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Should the 17th Amendment be Repealed?
June 8, 2010
by William P. Meyers

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The other day I learned, through commercial media, that some Tea Party activists have included the repeal of the Seventeenth Amendment (17th or XVII) to the U.S. Constitution on their agenda. The 17th Amendment changes the way that U.S. Senators are elected. Before its ratification the Senators were selected by their state legislatures, as per Article I, Section 3. Since its adoption Senators, two per state, have been directly elected by the voting citizens of their states. [See also brief history of 17th Amendment]

I mentioned in America: Republic or Democracy? that "The main Amendment that tipped the scales from the national government of the United States being a mere republic to being a true representative democracy was the often-overlooked Seventeenth Amendment, which took effect in 1913. Since 1913 the U.S. Senate has been elected directly by the voters, rather than being appointed by the state legislatures. That makes the national government democratic in form, as well as being a republic."

Just last year the idea of repealing the 17th Amendment, to help return America, formally, to a minority-ruled republic, was considered quaint fringe material. But recently repealing the 17th made news because a few Republican Party candidates for major offices included this idea in their speeches. Response from the public was negative, so they have backed off the idea, for now. [See, for instance, Repeal the 17th Amendment by Gene Healy or Should We Repeal the 17th Amendment by John A. Tures.]

While I follow mainstream wisdom here, that electing U.S. Senators is better than having them selected by state legislatures, the Tea Party people have at least one interesting point mixed in with other arguments. The Federal Government was intended to be federal, that is, only a limited degree of sovereignty was given up by the states to the national aspect of the system. The idea that the states had any real sovereignty was decided not by a vote or by the Supreme Court's interpretation of the U.S. Constitution, but by the Civil War. Post civil war, states had little or no real power. The nation has been ruled from Washington D.C. ever since. Which most Americans believe is a good thing, most of the time. I have my doubts.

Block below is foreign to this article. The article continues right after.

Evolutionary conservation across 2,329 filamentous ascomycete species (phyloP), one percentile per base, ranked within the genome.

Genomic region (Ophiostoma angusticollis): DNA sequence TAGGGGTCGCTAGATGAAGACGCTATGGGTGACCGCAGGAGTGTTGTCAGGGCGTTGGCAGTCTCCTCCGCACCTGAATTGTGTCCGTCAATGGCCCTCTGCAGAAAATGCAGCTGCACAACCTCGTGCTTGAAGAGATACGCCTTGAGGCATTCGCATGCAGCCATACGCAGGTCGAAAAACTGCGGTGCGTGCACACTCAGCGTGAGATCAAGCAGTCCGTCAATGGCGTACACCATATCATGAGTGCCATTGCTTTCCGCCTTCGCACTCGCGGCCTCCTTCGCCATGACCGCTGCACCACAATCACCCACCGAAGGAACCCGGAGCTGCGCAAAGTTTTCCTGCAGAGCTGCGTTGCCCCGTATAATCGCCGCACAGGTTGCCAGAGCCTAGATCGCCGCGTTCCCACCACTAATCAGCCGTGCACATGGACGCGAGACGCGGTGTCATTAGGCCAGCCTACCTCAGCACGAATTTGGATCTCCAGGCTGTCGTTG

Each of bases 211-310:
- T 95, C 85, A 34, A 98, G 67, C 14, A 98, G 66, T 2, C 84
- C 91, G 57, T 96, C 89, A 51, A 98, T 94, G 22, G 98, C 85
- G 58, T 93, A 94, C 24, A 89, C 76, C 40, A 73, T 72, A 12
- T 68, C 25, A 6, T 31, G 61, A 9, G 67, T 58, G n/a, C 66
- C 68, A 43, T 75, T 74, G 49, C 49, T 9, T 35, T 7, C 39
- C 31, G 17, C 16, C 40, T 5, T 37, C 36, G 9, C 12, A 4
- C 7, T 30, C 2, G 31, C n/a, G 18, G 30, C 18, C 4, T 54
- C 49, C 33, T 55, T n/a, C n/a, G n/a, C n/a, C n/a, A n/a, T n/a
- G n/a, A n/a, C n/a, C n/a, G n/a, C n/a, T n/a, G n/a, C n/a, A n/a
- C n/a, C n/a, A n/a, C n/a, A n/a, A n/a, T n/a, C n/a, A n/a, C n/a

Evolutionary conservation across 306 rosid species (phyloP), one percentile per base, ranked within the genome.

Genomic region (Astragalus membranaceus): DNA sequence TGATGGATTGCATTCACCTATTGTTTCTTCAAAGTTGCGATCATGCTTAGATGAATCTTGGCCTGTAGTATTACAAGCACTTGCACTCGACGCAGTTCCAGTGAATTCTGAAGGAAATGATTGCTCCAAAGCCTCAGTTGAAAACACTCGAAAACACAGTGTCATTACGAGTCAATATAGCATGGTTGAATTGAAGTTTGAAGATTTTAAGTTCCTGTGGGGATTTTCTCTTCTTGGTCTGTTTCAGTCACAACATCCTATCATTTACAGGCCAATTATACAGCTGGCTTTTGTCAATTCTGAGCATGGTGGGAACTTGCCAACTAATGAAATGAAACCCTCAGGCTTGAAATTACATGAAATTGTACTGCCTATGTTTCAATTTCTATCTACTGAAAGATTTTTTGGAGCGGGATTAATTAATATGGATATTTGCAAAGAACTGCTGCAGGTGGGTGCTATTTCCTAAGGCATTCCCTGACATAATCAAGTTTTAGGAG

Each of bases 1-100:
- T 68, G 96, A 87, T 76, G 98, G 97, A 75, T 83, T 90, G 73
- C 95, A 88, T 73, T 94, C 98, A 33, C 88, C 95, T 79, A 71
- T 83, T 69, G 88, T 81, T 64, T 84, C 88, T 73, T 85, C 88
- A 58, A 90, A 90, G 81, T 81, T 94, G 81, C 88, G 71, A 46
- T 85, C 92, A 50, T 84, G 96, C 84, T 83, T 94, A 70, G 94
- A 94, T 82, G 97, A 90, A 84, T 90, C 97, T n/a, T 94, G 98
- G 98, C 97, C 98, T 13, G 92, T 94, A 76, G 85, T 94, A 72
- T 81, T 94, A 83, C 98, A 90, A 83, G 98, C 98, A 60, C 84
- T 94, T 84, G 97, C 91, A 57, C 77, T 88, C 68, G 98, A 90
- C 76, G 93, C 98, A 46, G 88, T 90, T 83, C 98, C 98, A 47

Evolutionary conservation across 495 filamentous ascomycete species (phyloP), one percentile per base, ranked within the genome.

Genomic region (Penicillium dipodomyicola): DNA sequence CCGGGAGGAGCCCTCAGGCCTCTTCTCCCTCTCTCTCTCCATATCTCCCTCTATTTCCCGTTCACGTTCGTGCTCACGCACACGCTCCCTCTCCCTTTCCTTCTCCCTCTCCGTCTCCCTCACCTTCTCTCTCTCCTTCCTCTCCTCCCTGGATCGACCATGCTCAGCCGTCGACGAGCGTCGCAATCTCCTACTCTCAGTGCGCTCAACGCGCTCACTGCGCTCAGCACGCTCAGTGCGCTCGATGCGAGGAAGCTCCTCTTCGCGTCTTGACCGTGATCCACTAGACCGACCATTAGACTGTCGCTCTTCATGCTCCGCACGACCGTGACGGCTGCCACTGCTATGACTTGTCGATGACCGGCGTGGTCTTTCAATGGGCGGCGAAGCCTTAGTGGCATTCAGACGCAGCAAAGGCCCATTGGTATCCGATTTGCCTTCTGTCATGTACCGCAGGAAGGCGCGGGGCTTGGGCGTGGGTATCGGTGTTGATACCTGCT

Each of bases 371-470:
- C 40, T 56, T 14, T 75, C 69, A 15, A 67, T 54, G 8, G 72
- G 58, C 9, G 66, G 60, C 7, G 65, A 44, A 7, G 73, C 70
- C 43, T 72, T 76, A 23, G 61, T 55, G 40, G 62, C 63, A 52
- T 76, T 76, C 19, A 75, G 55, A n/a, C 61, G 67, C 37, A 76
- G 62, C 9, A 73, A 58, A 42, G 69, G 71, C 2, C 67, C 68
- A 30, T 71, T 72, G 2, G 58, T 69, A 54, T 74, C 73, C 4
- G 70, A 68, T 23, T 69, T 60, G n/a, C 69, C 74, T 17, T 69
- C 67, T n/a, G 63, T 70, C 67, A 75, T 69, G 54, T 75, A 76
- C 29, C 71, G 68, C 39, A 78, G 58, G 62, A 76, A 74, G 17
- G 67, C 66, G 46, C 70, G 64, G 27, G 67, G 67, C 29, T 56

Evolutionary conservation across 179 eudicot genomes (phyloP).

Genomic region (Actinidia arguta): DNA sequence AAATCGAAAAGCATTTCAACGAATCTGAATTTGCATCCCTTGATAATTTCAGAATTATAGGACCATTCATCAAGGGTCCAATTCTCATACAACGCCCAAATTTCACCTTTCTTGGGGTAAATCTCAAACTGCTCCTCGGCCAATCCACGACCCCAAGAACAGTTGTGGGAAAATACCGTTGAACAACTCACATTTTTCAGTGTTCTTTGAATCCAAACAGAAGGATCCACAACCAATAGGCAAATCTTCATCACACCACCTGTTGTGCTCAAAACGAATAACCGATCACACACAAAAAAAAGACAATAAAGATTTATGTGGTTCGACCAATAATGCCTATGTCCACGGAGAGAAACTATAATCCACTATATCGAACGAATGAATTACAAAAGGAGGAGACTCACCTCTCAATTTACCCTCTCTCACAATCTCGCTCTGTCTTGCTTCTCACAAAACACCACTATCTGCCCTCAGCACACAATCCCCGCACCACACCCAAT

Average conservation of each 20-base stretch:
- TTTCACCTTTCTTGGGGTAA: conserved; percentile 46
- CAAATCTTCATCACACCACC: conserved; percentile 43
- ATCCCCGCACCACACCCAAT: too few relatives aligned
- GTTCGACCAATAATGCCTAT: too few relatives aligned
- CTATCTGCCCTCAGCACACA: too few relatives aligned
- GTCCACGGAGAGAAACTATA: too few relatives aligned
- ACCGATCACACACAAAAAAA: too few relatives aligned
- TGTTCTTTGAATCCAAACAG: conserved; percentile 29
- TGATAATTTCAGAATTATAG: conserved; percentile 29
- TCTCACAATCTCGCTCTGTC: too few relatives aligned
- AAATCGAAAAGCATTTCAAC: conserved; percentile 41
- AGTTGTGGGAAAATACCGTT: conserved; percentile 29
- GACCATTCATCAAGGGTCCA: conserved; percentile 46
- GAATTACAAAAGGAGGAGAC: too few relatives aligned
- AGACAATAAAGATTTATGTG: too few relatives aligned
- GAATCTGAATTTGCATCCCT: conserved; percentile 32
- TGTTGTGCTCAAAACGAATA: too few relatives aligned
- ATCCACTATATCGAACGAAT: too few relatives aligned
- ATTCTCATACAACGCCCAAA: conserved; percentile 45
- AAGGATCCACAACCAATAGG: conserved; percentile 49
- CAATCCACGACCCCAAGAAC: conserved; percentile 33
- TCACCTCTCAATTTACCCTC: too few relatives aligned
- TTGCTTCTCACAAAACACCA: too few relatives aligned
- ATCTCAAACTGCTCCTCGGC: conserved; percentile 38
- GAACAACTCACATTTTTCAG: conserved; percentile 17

Suppose we allow that the more centralized a government is, the more autocratic it becomes. Then we (those of us who prefer democracy) would want to keep decision making not only democratic in form, but decentralized. We would want local governments - counties, cities, and states - to have more authority.

You might even want the Federal government limited to doing its task list in Article I, Section 8, and tasks scattered about in a few other places in the Constitution. The states, the counties, or the people themselves would take care of everything else.

You also might want the national aspect of the Federal government to be kept under control by the states (too late for that!).

In which case, you might want to repeal the 17th Amendment. If it would allow the federal Senate to be controlled by the people of individual states.

Only it would not do that. The strengthening of federal authority over the states and people took place over a long period of time, with a variety of driving forces. The single most important factor: the Constitution itself. If you want to get the states back in the saddle, you would want to go back to the Articles of Confederation. The Constitution was created by a powerful minority of rich white Americans specifically for the purpose of taking power away from the ordinary residents of the states and centralizing it in the Congress, President, Supreme Court, and military. The writers of the Constitution did not get everything they wanted. They just got as much as they could at the time.

Here is a project for the Tea Party, Mad Hatter and all: let take our Way Back machine way back. Forget amending the Constitution, let's write something along the lines of the Articles of Confederation to be our governing document.

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